Tyler McNeely

Hometown:

Burnaby British Columbia

Currently Playing In:

Pro

Birthday:

1987-04-08

Position:

C

Eligible for draft:

2005

Shoots:

Left

Drafted:

Height:

5-10

Acquired:

Free agent signing, 2011

Weight:

175 lbs.

Probability of Success
  • D

History

2008-09: McNeely appeared in 34 games for Northeastern as a sophomore – missing seven games late in the season with a sprained ankle. He scored 8 goals with 12 assists and was +10 with 71 PMs. Northeastern finished second in Hockey East during the regular season – the school's first winning season since 2001-02 – and faced Cornell in an NCAA regional semifinal.

2009-10: McNeely was a team captain and skated in 33 of 34 games as a junior at Northeastern. He was the third-leading scorer for the Huskies, who finished ninth in Hockey East and missed the league playoffs. He scored 12 goals, including 6 power play goals, with 16 assists and was -3 with 42 PMs.

2010-11: McNeely made his professional debut on an amateur tryout with Bridgeport (AHL) following his senior season at Northeastern and impressed Islanders brass enough to earn a free agent contract. In ten games for the last-place Sound Tigers he scored 5 goals with 6 assists and was +9 with 4 PMs. McNeely was the second-leading scorer for Northeastern during his senior season as the Huskies finished a disappointing sixth in Hockey East. McNeely skated in all 38 games for the Huskies and had 13 goals with 21 assists and was +9 with 52 PMs. McNeely scored five times on the power play for the Huskies.

Talent Analysis

McNeely has average size and was not a highly sought after college free agent. He has very good hands and tremendous finishing ability. He can fill in wherever he is needed and is very solid on the penalty kill.

Future

McNeely is long shot to make the Islanders, but could fill in as a solid bottom-six forward with the Islanders when needed.

Hawks 2001 Draft analysis

by Bill Placzek
on

This was Mike Smith’s maiden voyage as General Manager, though he has worked for months prior for the Blackhawks organization in the capacity as advisor in the draft.
Assessing prior draft results showed there was much needed, and Smith started by holding on to his two first rounders and then moving down in the second to add additional picks as the draft went on.

Chicago’s 1st round pick, 10th overall, was center and power forward Mikhail Yakubov, 6’3″ 185-pounder from Barnaul, Russia. He is a creative playmaker who works every shift and whose size/skill ratio projects to any forward position. This big hard driving horse plays a power game and will take the hit to make the play. He has jump in his stride along with puck skills, and nose for the net. He is a good faceoff man with a strong work ethic, always defensively responsible and doing the little things that make good three zone players.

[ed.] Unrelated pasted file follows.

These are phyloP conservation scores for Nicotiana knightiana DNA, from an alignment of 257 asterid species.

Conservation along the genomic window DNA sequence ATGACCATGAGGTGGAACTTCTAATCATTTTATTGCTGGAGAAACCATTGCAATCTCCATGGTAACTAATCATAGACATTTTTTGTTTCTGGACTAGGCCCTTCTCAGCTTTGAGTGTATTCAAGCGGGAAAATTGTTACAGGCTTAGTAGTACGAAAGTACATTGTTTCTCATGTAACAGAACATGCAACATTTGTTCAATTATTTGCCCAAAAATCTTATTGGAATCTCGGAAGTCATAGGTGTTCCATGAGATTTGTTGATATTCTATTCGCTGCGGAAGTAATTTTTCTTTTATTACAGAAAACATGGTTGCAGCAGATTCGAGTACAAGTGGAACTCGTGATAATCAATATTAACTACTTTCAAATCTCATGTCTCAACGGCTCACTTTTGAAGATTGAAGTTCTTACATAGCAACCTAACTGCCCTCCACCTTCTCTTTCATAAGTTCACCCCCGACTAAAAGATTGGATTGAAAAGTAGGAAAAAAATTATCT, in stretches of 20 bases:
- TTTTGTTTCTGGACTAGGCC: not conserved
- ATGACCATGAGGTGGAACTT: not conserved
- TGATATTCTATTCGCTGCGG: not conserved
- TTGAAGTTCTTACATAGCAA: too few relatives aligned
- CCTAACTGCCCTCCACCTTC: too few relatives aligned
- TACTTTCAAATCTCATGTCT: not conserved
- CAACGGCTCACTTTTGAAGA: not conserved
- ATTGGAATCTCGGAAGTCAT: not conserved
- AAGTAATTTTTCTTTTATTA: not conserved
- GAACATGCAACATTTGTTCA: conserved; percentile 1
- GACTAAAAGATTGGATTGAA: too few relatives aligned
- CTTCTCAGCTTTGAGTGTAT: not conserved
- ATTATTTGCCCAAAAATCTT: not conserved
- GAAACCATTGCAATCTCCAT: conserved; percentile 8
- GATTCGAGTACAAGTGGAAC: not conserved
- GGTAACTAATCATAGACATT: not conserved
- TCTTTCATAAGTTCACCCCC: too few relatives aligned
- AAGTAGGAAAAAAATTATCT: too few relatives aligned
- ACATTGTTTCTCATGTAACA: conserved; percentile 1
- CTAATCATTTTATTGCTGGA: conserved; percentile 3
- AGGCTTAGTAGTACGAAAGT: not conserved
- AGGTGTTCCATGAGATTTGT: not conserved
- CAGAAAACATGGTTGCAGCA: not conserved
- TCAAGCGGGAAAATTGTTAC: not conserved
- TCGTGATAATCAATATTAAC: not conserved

Going into the 2000 entry draft, the Hawks felt he was one of the players that would most likely be taken before pick #10. There were a couple questionable reaches made by teams ahead of the Hawks, so when he was still available, they could not afford to pass him up. Their original plan was to make Pavel Vorobiev their “safe” pick and try and trade the other #11 overall pick for more higher picks. They never even interviewed Yabukov. The unlikely happened, and when he dropped into the Hawk lap, General Manager Mike Smith called timeout and said he was going use both picks for Russian team forwards, no less.
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Life after Hedberg and Smith, The Toronto Maple Leafs 2000 Draft Preview

by Stephen J. Holodinsky
on

There will be more than a little bit of nail-biting going on in Toronto this weekend as the Leafs attend the Entry Draft for the first time since super scout Anders Hedberg and Mike Smith, no small fry in the field either, left the Buds organization. This is a club that has been cursed for nearly 25 years by having Harold Ballard associated with the franchise and suffered at the draft table because of it.
Remember when the Leafs had 3 first round picks in 1989? Instead of actually spending some money on hiring good scouts, Gord Stellick was left to run this Mom ‘n’ Pop operation relatively alone when compared to other clubs. In the end the Leafs ended up taking Scott Thornton (after a decade of limbo has finally developed into a 3rd line checking winger) 3rd overall, Rob Pearson (out of hockey for years now) with the 12th pick and Steve Bancroft (career minor league defenseman) in the 21st slot overall, all from the Belleville Bulls. This in a draft class that included Bill Guerin (#5 to New Jersey), Olaf Kolzig (#19 to Washington) and Adam Foote (#22 to Quebec).